Shortly after Violeta Barrios de Chamorro was elected as Nicaragua's new president, two major league gestures were made by the United States: President Bush lifted the economic embargo and the San Francisco Giants signed two Nicaraguan players.

The former has helped daily life in the Central American nation; the latter reflects a trend. Many major league clubs say they either have begun scouting there or are at least considering it while waiting for more signs of stability.

Scouts say they were hindered during the regime of Daniel Ortega because Nicaragua did not want its amateur players on professional U.S. teams, major league officials say it was impossible for players to acquire exit visas and fighting between Sandinistas and Contra rebels gave scouts a sense of danger.

"We didn't make a move over there until the changeover," said Dave Nahabedian, the Giants' director of minor league operations. "This was done because of the election. We had been hearing, through our contacts, that something was going to give over there, that there was going to be a change. That's when the situation came up, where we had a chance to be the first club in, so to speak, and maybe make a little bit of a splash."

The players signed by the Giants in May were brothers Donald and Harold Herdocia of Leon. The deal was arranged with the help of Santos Soto, a businessman in San Francisco and Nicaragua. Nahabedian said the players will begin their careers on the Giants' team next summer in the Dominican Republic.

"I think, whether it's Dominican or Nicaraguan {scouting}, there's a lot of recognition to major league clubs," Nahabedian said. "Just by getting the Giants' name in there, it will benefit us in the long run. Maybe more than just the ability of these guys, but for people there to recognize us. We're going to try and establish a consistent relationship there."

According to the commissioner's office, roughly 8 percent of present major league players come from Latin countries -- primarily the Dominican Republic.

Some clubs still believe it is "risky" or without sufficient reward. Many clubs have had to study up on politics.

"We're waiting for {Nicaragua} to stabilize more; the president was only recently inaugurated," Oakland A's General Manager Sandy Alderson said in May. "Various things are happening with the military factions. But at some point, when it's closer to normalcy, we can realistically get in there and look for a player."

"We have interest there and in Panama," said Eddie Kasko, the director of scouting for the Boston Red Sox. "We were just discussing that with our Latin supervisor. He is going under the impression that if things continue to clear up, which he will investigate, he will begin scouting in both countries."

"I've heard a general baseball rumor that clubs are considering it, because it's been untapped for so long," said Brian Sabean, the New York Yankees' director of scouting. "It's interesting. We've had preliminary discussions with our Latin {scouting} supervisor. It stands to reason there's got to be some kind of a pool of athletes down there. Now, whether they're baseball players, I don't think anybody's sure. But every country has athletes."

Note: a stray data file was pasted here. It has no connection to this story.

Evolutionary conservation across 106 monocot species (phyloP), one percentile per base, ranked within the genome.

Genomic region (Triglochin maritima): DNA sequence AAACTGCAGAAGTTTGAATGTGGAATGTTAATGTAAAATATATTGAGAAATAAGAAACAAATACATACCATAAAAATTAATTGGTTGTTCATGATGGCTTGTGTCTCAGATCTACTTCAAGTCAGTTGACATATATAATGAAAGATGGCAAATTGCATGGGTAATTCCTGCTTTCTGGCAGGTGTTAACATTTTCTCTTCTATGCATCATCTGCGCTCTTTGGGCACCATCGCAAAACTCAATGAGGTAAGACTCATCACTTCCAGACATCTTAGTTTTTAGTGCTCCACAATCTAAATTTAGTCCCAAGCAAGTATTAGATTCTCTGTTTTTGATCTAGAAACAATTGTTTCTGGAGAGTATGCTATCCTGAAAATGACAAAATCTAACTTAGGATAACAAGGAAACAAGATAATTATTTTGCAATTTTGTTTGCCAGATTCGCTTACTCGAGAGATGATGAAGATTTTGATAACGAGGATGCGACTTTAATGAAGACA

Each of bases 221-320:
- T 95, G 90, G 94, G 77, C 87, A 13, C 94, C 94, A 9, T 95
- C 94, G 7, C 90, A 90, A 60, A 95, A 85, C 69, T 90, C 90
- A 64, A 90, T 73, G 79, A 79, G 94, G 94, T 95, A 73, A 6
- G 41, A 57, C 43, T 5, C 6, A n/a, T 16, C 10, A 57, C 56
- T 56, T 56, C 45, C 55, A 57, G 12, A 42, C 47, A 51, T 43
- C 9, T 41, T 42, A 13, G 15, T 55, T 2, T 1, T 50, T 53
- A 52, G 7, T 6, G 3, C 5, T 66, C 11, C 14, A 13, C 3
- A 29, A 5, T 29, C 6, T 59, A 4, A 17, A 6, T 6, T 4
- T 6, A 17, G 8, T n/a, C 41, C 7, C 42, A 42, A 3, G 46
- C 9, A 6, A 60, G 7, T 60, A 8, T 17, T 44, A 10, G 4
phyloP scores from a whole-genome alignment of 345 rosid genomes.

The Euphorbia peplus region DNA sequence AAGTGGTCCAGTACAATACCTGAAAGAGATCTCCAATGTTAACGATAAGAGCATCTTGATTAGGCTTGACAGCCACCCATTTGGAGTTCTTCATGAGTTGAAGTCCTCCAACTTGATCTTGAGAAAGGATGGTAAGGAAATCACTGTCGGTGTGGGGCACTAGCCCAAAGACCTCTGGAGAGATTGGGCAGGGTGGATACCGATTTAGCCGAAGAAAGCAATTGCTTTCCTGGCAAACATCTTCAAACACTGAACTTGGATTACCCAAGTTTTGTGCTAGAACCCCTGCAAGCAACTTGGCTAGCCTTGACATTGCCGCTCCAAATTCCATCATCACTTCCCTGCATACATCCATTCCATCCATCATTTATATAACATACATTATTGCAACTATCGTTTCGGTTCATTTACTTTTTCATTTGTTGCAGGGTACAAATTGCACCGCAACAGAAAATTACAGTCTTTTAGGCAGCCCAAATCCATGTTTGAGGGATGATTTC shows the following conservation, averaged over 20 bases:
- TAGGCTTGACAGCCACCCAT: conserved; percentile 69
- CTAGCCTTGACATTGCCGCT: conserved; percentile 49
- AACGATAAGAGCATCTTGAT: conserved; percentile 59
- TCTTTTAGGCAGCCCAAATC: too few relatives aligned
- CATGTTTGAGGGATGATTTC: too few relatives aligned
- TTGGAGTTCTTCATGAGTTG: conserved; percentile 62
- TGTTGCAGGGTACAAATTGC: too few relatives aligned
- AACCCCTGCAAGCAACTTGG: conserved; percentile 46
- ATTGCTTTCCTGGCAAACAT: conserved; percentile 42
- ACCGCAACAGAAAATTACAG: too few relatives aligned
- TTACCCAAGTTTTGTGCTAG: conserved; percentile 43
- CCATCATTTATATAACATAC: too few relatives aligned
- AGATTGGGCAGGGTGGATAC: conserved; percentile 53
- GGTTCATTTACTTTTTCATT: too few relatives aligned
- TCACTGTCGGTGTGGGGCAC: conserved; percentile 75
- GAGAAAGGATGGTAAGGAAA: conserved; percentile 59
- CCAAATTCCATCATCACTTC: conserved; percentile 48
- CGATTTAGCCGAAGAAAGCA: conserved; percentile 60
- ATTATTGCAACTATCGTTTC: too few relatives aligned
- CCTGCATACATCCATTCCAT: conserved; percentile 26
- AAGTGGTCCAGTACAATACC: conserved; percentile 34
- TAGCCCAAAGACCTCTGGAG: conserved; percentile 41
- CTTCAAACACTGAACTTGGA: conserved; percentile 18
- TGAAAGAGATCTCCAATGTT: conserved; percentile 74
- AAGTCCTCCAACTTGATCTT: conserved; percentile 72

Teams typically send a scout who is either a native Nicaraguan or from another Latin country. The Atlanta Braves do not. Their Nicaraguan scout is Bill Clark, who has continued to wander the country with no apparent trepidation.

"Mr. Clark doesn't see the normal fears people see," said Paul Snyder, Atlanta's director of scouting. "He's kind of blind. He's a powerlifting champion, a former pro wrestler . . . a lot of things."

San Francisco sent a very recognizable Latin: Orlando Cepeda. The former Giants star now is a special assistant for player development, and he was given permission, just after the election, to try out the most highly regarded players on a goodwill tour.

"Orlando made us aware of the players who were ready," said Larry Harper, the Giants' director of scouting. "When the {Chamorro} government was in the transitional period, coming into power, {Latin scout} Nino Escalera went in there and saw them."

Harper said he expects the Giants to sign more players, although there still are some constraints. Nahabedian said permission still is needed to go from the Pacific side of the country to the Atlantic coast.

"From what I've heard, it has a chance to be like a Dominican Republic, an untapped resource," Harper said.

During the end of Ortega's presidency, the Montreal Expos signed a pitcher named Felix Moya and brought him to spring training. But Assistant Scouting Director Frank Wren said Moya had to get to neighboring El Salvador and live there six months for it to happen. One major league official said the Expos did not endear themselves to even the new government by using that procedure.

"We couldn't figure out how to get him out of {Nicaragua}," Wren said.

Ray Poitevint, now the Milwaukee Brewers' vice president of international scouting, found a way to sign the only two previous major leaguers from Nicaragua: Dennis Martinez, a veteran Montreal Expos pitcher, and David Green, a former Giants and St. Louis Cardinals outfielder. But Poitevint, after regular trips to Nicaragua, said he eventually had to back off.

"As the years went by, every time we'd go to Managua we'd find out there were more and more guns being carried," said Poitevint. "Troops {loyal to former totalitarian ruler Anastasio Somoza} would be much more armed.

"I had permission from the Sandinista to be protected, but I just didn't want to be protected. And my boss didn't want the Milwaukee ballclub to be responsible. I was trying to help these kids as much as finding talent.

"Now, I would be very positive that baseball will return to normal there. As soon as my general manager {Harry Dalton} gives me the green light, we'll start our programs there -- which I feel we can be doing right now."